By Kayla Matthews, Productivity Bytes
Data science is considered a relatively new career field.
The industry itself and its various platforms, tools and operations have been around for a few years now.
As a whole, it’s starting to pick up speed. Companies are bringing on more and more data-oriented personnel, and for good reason.
As a data scientist — or someone interested in the field — you know the industry is constantly evolving. If you want to remain competitive, you need to keep up with popular trends.
You also need to understand why data scientists are so prevalent and how the market will be shifting in the near future. And since we’re sitting right on the cusp of 2018, now is as good a time as any to look ahead.
What to Expect for Data Science in 2018
Whether you already have a foothold in the industry, or you’re looking to dive in, your mission should be the same: pay attention to current trends to ensure you’re both prepared and capable of handling what’s coming.
This is a huge one, especially with AI and machine learning growing in popularity. As a whole, automation means quite a few things, namely the steady and autonomous operation of a particular process or system.
A series of software tools and algorithms will be used to ingest, filter and highlight data that can be further analyzed.
You’d be forgiven for thinking automation would make data scientists obsolete. A lot of negative talk surrounds automation, particularly about uprooting jobs and careers. That’s not the case in data science, however.
Experts and experienced scientists will still be needed to highlight, identify and implement actionable insights. You can expect to see a lot of automation platforms crop up in the industry over the coming year.
2. Data Empowerment
Data empowerment is another important movement to keep your eye on. In some ways, “empowerment” sounds bold — even a little ominous. It’s just a buzzword though, used to explain a boost in data effectiveness for many parties.
To put it simply, the data and information that a company or organization is collecting doesn’t just belong hidden on a remote server somewhere, gathering dust. Furthermore, just because a chunk of data is not useful to the collector doesn’t mean it’s not useful to someone else.
Data empowerment is about the alignment or collaboration of everyone involved in a system. It means that everyone has access to the same tools and resources and the same data stores.
More importantly, it means putting data in the hands of the right people — those who can make use of it.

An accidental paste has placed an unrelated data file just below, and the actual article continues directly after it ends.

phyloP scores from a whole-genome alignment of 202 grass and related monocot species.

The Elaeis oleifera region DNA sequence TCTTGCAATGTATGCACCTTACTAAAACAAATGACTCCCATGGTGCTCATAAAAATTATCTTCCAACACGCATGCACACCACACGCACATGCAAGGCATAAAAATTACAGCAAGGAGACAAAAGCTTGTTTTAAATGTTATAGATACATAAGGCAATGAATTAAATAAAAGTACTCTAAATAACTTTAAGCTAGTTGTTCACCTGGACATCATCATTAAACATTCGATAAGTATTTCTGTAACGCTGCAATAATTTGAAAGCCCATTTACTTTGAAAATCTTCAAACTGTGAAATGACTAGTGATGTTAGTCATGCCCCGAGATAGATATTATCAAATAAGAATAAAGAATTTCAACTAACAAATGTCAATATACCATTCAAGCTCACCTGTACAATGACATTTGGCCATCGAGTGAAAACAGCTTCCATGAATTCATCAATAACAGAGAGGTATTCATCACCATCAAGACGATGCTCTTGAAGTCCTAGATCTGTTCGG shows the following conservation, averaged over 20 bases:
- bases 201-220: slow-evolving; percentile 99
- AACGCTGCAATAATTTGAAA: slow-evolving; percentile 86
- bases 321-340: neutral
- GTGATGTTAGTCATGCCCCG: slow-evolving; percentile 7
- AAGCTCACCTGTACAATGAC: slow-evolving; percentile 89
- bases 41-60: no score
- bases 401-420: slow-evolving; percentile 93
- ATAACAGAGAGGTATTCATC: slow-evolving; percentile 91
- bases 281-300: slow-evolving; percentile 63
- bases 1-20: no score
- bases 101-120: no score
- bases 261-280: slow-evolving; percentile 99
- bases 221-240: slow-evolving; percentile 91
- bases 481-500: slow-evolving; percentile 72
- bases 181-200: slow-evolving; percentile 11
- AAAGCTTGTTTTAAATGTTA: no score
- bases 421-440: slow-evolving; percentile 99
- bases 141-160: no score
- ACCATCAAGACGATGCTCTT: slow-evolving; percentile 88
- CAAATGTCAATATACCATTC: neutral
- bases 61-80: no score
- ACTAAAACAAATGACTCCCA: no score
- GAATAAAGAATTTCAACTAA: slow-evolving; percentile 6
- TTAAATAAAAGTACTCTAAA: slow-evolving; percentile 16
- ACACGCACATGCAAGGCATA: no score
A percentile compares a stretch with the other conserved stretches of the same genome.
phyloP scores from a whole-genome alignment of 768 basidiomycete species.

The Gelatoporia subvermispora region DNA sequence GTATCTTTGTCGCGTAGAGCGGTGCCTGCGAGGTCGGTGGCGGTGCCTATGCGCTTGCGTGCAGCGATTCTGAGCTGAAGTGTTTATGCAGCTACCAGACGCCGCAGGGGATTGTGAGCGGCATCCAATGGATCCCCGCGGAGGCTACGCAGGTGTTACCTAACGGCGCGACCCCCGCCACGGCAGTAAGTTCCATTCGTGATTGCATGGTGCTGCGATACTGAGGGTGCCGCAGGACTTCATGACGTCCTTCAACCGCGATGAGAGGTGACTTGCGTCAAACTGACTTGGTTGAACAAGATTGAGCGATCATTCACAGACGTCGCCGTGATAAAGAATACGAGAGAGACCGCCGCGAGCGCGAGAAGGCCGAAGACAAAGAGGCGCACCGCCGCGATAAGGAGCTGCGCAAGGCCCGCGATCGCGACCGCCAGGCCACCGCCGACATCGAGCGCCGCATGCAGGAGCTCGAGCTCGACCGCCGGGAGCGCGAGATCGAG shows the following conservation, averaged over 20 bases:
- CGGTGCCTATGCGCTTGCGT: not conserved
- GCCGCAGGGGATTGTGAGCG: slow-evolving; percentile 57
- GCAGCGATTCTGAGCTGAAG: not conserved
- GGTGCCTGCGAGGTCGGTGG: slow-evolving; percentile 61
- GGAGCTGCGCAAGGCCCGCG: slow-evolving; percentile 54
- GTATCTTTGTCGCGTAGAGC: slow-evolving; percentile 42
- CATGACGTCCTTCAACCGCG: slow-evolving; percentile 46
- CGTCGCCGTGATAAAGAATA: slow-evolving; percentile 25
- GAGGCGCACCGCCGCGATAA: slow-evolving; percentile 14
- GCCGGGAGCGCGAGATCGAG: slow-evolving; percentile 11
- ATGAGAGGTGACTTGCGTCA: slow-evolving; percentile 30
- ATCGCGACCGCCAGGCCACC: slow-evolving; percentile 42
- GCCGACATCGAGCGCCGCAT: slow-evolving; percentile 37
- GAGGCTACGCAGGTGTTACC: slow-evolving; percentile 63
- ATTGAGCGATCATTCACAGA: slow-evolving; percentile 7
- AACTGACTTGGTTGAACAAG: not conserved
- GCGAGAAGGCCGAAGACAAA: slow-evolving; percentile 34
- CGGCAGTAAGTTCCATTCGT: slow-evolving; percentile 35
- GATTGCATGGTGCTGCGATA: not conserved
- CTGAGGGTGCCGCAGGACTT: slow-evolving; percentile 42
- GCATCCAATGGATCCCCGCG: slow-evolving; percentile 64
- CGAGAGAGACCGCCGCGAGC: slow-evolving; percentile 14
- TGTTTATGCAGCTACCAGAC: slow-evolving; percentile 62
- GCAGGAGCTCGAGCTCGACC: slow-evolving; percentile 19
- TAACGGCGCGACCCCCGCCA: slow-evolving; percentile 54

3. Ethics and Influence
The debate over the ethical and social implications of data science, artificial intelligence and even cloud storage will probably never end. Privacy, security and automation have all become increasing concerns in the current landscape, even among consumers.
The point here is not that the ethics or influence of the industry and related systems will change over the coming year, but that discussions will continue. New applications for data science are discovered on an almost daily basis. Data engineers, scientists, analysts and even administrators will need to join the discussion to let others know now this technology can help others.
After all, you are the ones responsible for creating, developing and maintaining these technologies and systems. What is it you have to share with the world? What can you explain or provide insights about?
You could introduce the positive side of data analytics and collection, for instance, by explaining how it’s helping to fight modern battles and keeping America safer. Or how it’s providing modern conveniences to many — conveniences like personalized shopping campaigns, better home security and more.
2018 will be the year that data science professionals become a part of the greater discourse.
4. Data Lakes and Mass Cleanups
At this point, a wide variety of parties and organizations have been collecting and storing data in departmental silos.
This process results in what many like to call a data swamp or even a dump. It’s a mass void of raw data, information and potential insights. The problem is, it needs to be cleaned up, skimmed and organized.
Cleaning a swamp and converting it into a data lake calls for categorizing, attaching relevant metadata and sorting everything into the appropriate storage segments.
Expect a boom in data restructuring as more organizations and parties realize how beneficial data lakes are.
5. Blockchain App Development
Attention for cryptocurrencies like Bitcoin and the underlying mechanics of blockchain have exploded over the past year. That response will continue well into 2018, namely because of the implications blockchain has to a great many industries.
This attention will call for more demand in the development world as teams look to work with blockchain and implement it into their products, services and systems. In the financial and healthcare industries, for example, a lot of work is being done to introduce blockchain-powered platforms.
Clearly, some trends in data science aren't going away in 2018, and they'll probably be around for much longer than that. Keep an eye on the field and watch your company or career evolve.
Bio: Kayla Matthews discusses technology and big data on publications like The Week, The Data Center Journal and VentureBeat, and has been writing for more than five years. To read more posts from Kayla, subscribe to her blog Productivity Bytes.
- 8 Ways to Improve Your Data Science Skills in 2 Years
- Machine Learning Engineer, Data Scientist – top US emerging jobs
- 10 Tools to Help You Learn R